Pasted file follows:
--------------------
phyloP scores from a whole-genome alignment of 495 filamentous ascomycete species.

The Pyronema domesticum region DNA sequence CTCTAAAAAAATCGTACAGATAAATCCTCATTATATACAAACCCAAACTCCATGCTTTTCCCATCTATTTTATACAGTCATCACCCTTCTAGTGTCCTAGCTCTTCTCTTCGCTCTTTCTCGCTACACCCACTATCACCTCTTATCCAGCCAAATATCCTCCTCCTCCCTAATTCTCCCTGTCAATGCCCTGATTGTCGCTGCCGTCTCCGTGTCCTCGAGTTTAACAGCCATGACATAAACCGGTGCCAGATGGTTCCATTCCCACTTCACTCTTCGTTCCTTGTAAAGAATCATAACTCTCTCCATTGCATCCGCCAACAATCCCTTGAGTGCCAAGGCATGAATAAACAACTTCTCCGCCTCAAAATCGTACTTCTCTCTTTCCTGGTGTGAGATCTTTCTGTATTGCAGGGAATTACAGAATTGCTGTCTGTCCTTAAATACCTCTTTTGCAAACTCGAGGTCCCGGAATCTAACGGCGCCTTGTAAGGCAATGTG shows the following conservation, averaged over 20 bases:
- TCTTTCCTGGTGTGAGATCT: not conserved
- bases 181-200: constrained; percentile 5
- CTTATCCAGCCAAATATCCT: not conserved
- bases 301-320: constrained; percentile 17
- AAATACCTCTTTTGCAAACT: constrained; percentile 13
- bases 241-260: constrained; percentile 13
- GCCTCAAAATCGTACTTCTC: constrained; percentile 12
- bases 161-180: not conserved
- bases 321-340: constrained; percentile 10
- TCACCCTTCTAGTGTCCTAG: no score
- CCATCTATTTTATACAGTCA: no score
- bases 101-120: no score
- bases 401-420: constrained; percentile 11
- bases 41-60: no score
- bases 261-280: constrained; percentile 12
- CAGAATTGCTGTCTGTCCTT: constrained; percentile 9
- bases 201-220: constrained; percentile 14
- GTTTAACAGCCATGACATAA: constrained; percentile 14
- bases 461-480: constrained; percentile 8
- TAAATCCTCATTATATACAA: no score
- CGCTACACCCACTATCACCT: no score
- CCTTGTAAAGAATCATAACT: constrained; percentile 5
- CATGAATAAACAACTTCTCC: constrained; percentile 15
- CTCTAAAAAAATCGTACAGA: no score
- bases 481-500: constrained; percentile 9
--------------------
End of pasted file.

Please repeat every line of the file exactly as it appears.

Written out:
phyloP scores from a whole-genome alignment of 495 filamentous ascomycete species.

The Pyronema domesticum region DNA sequence CTCTAAAAAAATCGTACAGATAAATCCTCATTATATACAAACCCAAACTCCATGCTTTTCCCATCTATTTTATACAGTCATCACCCTTCTAGTGTCCTAGCTCTTCTCTTCGCTCTTTCTCGCTACACCCACTATCACCTCTTATCCAGCCAAATATCCTCCTCCTCCCTAATTCTCCCTGTCAATGCCCTGATTGTCGCTGCCGTCTCCGTGTCCTCGAGTTTAACAGCCATGACATAAACCGGTGCCAGATGGTTCCATTCCCACTTCACTCTTCGTTCCTTGTAAAGAATCATAACTCTCTCCATTGCATCCGCCAACAATCCCTTGAGTGCCAAGGCATGAATAAACAACTTCTCCGCCTCAAAATCGTACTTCTCTCTTTCCTGGTGTGAGATCTTTCTGTATTGCAGGGAATTACAGAATTGCTGTCTGTCCTTAAATACCTCTTTTGCAAACTCGAGGTCCCGGAATCTAACGGCGCCTTGTAAGGCAATGTG shows the following conservation, averaged over 20 bases:
- TCTTTCCTGGTGTGAGATCT: not conserved
- bases 181-200: constrained; percentile 5
- CTTATCCAGCCAAATATCCT: not conserved
- bases 301-320: constrained; percentile 17
- AAATACCTCTTTTGCAAACT: constrained; percentile 13
- bases 241-260: constrained; percentile 13
- GCCTCAAAATCGTACTTCTC: constrained; percentile 12
- bases 161-180: not conserved
- bases 321-340: constrained; percentile 10
- TCACCCTTCTAGTGTCCTAG: no score
- CCATCTATTTTATACAGTCA: no score
- bases 101-120: no score
- bases 401-420: constrained; percentile 11
- bases 41-60: no score
- bases 261-280: constrained; percentile 12
- CAGAATTGCTGTCTGTCCTT: constrained; percentile 9
- bases 201-220: constrained; percentile 14
- GTTTAACAGCCATGACATAA: constrained; percentile 14
- bases 461-480: constrained; percentile 8
- TAAATCCTCATTATATACAA: no score
- CGCTACACCCACTATCACCT: no score
- CCTTGTAAAGAATCATAACT: constrained; percentile 5
- CATGAATAAACAACTTCTCC: constrained; percentile 15
- CTCTAAAAAAATCGTACAGA: no score
- bases 481-500: constrained; percentile 9